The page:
3 Uncommon Observations about Running

Running: nobody needs to tell you that running is good for your health, that it increases life expectancy, that you can lose weight from it, that if you don’t rest enough between runs you could damage your ankles. Everybody knows all of this already. A much more interesting angle to look at running from, would be to ask why we would do something like this in the first place. To put it in other words: where does something like recreational exercise come from, and why do we look at something that, in itself, is quite strange, as being so ordinary. Running is a simply a cardio option, having particular pros and cons compared with other forms of cardio exercise; but is it really that simple? Is running simply a given?

Running Woman

The phenomenon of running, or jogging, for exercise goes back to, at least, the late 19th century: in his 1884 novel My Run Home, Australian author Rolf Boldrewood writes: “your bedroom curtains were still drawn as I passed on my morning jog.” In the U.S., on the other hand, running for fitness didn’t become popular until the 1960’s; it was prompted at least partly by Bill Bowerman’s book “Jogging” (the title itself makes it sounds like a novelty) published in 1966. Perhaps we can look at these two examples of running in literature for a clue as to where it comes from, and why.

My Run Home begins with a description of the narrator’s steamer voyage: “Our early experiences are luxurious. The great liner, delicately kept, strictly disciplined, largely provisioned, is apparently at the disposal of some twenty Australian passengers. We are ministered to by numerous attendants, oriental of aspect and manner. We revel in commodious unshared cabins. The captain is polite, the first officer amusing, the crew picturesque, the band talented. All is reassuring and rose-coloured.” This luxurious voyage sounds like one taken by a man possessing wealth, as well as the leisure which attends it.

If we assume that our supposed proto-jogger is a man of wealth and leisure, this certainly makes sense: those that work hard physically for a living are not going to have the time or the inclination for additional exercise; and since they use their body at work, they would have no need for recreational exercise at all. The man of wealth and property, on the other hand, is free from such physical toil for his bread and butter, and is also at liberty to use his body in his spare time at his own leisure. Can we find any similarities between this and the emergence of running in the U.S. in the 1960’s? Perhaps we can suggest the post-war economic boom, wherein more Americans were growing wealthy enough to have not only the leisure for recreational exercise, but the need for it to begin with (think more middle class jobs, where the body is not used to earn money).

Looking at running from this angle, it is no longer simply a given, or an option: very specific social and economic conditions must be present in order for recreational exercise to be possible or even necessary. If you tried jogging in an economically depressed country, you would likely appear completely ridiculous to the people there – expending energy for it’s own sake, or for the sake of honing or nurturing your own self, is something that can make sense only in an economically prosperous context.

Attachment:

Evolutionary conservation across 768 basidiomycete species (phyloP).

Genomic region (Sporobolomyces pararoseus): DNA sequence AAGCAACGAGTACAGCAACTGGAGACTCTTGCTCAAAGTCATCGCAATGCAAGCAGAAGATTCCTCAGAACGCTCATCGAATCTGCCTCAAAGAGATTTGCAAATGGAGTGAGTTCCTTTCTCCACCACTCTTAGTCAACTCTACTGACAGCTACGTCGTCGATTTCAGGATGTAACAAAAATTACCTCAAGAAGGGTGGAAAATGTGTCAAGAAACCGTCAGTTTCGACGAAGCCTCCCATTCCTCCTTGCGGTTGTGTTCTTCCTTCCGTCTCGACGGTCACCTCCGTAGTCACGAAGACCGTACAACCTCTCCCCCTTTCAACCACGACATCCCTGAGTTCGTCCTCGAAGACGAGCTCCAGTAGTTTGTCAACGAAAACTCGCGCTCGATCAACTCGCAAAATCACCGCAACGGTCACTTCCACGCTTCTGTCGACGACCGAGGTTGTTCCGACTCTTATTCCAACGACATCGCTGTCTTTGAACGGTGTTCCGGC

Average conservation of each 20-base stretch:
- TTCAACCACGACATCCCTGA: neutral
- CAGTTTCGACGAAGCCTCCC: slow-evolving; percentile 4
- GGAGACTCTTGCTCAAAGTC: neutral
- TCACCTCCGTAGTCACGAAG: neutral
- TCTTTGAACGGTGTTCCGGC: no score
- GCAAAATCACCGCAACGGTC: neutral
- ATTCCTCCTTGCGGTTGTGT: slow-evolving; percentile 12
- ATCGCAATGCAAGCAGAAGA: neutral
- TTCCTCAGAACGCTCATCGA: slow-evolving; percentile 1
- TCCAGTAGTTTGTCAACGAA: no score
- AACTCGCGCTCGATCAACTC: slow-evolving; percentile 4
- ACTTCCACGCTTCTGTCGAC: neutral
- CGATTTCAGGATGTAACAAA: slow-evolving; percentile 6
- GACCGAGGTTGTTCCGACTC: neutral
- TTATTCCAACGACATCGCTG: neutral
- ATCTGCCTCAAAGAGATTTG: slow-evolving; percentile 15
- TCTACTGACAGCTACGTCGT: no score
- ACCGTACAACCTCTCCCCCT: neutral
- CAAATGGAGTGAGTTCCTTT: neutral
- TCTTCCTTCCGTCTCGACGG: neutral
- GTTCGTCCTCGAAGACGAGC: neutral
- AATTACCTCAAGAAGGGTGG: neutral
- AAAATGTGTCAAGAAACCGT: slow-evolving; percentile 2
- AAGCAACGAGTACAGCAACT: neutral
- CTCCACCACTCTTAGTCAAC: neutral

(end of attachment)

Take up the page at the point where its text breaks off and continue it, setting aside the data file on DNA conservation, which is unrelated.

You may want to argue that our way of life is the norm, and therefore the leisure to run, or to do whatever else we please to take care of ourselves is the norm – but the opposite position could just as easily be argued: that the kind of leisure we live in is unnatural and built on the abuse or oppression of others. Without even taking that line of argument, I suggest simply looking at the activity of running itself: isn’t it, in itself, very strange to expend energy for no reason, when that same energy, and the same health benefits associated with it, could be expended on actually doing something? Aren’t we wasting valuable human energy, which could be used for something useful?

It is no coincidence that this is the case: running is acceptable only if it is done at one’s leisure. While we do see the occasional running commuter (a rare example of non-recreational running), cars are still our primary mode of transportation. Isn’t it ridiculous, when you think about it, to drive back and forth to work every day, only to go running at your leisure at night? Why not actually use your run for something? The reason is, at least in part, again about wealth and leisure: the car is an expression of affluence as much, or even more so, than as a useful tool; and if you run at your leisure, this provides an even further expression of affluence. So, the combination of the two activities (running and travelling to work) which is beneficial in a painfully obvious way, is not even considered as an option (along with options such as running, biking, swimming for recreational exercise) because we take representing ourselves to others as affluent as a given.

Running, when seen in this light, now appears very strange; it is not simply something that can be taken as a given, or considered as an option among other forms of cardio. Instead, it is a representation of a very particular social and economic context, as well as a representation of a painfully obvious oversight inherent in our society. So, don’t worry about whether running is the most efficient form of cardio, or about spraining your ankles: worry about what kind of world you live in.

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